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Dynamic modeling of spindle-tool assemblies in machining centers

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2006
Ertürk, Alper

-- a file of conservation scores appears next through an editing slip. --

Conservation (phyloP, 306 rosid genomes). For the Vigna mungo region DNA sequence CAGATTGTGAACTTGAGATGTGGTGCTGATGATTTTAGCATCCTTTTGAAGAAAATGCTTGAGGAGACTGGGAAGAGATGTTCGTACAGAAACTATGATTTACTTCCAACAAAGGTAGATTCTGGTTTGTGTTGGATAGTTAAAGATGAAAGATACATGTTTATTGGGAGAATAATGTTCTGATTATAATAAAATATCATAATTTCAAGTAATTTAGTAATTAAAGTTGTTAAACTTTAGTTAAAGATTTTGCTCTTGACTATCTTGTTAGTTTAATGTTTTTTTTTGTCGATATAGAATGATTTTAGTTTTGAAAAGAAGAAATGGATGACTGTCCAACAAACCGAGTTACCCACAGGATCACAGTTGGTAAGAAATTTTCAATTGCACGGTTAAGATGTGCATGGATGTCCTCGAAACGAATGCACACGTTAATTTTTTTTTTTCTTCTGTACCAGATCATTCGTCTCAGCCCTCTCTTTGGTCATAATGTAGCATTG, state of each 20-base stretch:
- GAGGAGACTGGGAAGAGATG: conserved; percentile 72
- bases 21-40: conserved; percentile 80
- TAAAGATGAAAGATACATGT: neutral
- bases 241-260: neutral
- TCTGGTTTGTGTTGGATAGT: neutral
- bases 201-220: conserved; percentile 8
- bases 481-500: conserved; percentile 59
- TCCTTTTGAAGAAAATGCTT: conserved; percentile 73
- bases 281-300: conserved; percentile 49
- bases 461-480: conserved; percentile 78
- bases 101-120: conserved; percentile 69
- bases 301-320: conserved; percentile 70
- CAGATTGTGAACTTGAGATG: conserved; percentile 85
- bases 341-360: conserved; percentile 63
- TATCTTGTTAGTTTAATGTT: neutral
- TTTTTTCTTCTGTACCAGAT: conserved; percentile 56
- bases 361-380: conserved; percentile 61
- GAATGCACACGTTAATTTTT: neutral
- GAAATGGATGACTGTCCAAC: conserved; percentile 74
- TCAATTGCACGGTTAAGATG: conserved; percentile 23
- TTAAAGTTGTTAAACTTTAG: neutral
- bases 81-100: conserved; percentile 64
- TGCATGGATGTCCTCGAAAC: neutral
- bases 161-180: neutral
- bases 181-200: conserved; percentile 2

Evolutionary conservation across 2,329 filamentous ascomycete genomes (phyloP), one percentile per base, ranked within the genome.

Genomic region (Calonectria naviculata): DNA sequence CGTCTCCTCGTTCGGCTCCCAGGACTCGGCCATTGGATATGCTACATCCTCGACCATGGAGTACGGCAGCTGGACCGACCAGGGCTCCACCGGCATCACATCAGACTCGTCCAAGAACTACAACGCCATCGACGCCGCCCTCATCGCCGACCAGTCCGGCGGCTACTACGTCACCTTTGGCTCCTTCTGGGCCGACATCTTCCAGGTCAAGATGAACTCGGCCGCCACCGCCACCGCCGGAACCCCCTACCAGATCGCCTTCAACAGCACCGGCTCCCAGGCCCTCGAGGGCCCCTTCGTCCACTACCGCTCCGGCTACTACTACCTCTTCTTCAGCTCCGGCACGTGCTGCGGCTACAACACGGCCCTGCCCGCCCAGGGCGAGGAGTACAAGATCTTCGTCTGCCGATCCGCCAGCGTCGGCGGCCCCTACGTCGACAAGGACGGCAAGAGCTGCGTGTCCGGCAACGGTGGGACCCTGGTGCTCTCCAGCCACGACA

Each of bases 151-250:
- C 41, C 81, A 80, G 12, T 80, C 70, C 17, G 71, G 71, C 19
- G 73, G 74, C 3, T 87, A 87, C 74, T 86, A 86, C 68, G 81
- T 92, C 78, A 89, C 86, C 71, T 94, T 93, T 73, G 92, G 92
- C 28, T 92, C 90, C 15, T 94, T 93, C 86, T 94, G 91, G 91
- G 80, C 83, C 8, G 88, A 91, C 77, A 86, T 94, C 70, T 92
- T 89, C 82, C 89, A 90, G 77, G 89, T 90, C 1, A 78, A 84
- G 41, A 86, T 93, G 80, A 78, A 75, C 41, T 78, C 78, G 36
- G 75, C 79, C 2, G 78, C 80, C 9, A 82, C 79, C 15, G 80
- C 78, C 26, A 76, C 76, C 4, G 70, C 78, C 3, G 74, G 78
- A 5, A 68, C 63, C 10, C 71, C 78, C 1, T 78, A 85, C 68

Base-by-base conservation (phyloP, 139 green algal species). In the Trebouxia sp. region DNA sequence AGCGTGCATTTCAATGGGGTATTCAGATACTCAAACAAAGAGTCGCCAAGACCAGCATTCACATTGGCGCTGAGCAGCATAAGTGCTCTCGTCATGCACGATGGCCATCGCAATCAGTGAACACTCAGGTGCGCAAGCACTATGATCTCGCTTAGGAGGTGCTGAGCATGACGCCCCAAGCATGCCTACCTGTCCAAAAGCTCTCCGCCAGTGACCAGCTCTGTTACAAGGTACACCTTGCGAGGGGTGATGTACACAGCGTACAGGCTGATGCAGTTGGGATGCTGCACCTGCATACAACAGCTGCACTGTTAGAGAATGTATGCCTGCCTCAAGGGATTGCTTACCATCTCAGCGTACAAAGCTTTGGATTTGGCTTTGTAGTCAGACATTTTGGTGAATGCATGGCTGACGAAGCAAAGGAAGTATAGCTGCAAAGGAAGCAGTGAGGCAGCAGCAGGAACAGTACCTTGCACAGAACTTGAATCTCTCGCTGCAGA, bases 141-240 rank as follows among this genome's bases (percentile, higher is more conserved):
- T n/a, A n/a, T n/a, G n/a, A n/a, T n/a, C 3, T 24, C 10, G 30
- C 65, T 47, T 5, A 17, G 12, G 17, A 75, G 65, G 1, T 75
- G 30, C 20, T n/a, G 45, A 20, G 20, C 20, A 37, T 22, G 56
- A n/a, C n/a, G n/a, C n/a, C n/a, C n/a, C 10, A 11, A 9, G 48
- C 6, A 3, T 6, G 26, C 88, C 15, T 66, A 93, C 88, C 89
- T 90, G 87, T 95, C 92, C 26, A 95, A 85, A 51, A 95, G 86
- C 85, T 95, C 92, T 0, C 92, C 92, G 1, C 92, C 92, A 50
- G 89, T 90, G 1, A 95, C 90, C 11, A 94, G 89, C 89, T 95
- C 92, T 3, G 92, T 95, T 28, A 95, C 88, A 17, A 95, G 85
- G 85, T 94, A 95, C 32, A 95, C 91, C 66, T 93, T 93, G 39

Regenerative chatter is a well-known machining problem that results in unstable cutting process, poor surface quality, reduced material removal rate and damage on the machine tool itself. Stability lobe diagrams supply stable depth of cut ا spindle speed combinations and they can be used to avoid chatter. The main requirement for generating the stability lobe diagrams is the system dynamics information at the tool tip in the form of point frequency response function (FRF). In this work, an analytical model that uses structural coupling and modification methods for modeling the dynamics of spindle-holder-tool assemblies in order to obtain the tool point FRF is presented. The resulting FRF obtained by the model can be used in the existing analytical and numerical models for constructing the stability lobe diagrams. Timoshenko beam theory is used in the model for improved accuracy and the results are compared with those of Euler-Bernoulli beam theory. The importance of using Timoshenko beam theory in the model is pointed out, and the circumstances, under which the theory being used in the model becomes more important, are explained. The model is verified by comparing the results obtained by the model with those of a reliable finite element software for a case study. The computational superiority in using the model developed against the finite element software is also demonstrated. Then, the model is used for studying the effects of bearing and contact dynamics at the spindle-holder and holder-tool interfaces on the tool point FRF. Based on the results of the effect analysis, a new approach is suggested for the identification of bearing and interface parameters from experimental measurements, which is demonstrated on a spindle-holder-tool assembly. The model is also employed for studying the effects of design and operational parameters on the tool point FRF, from the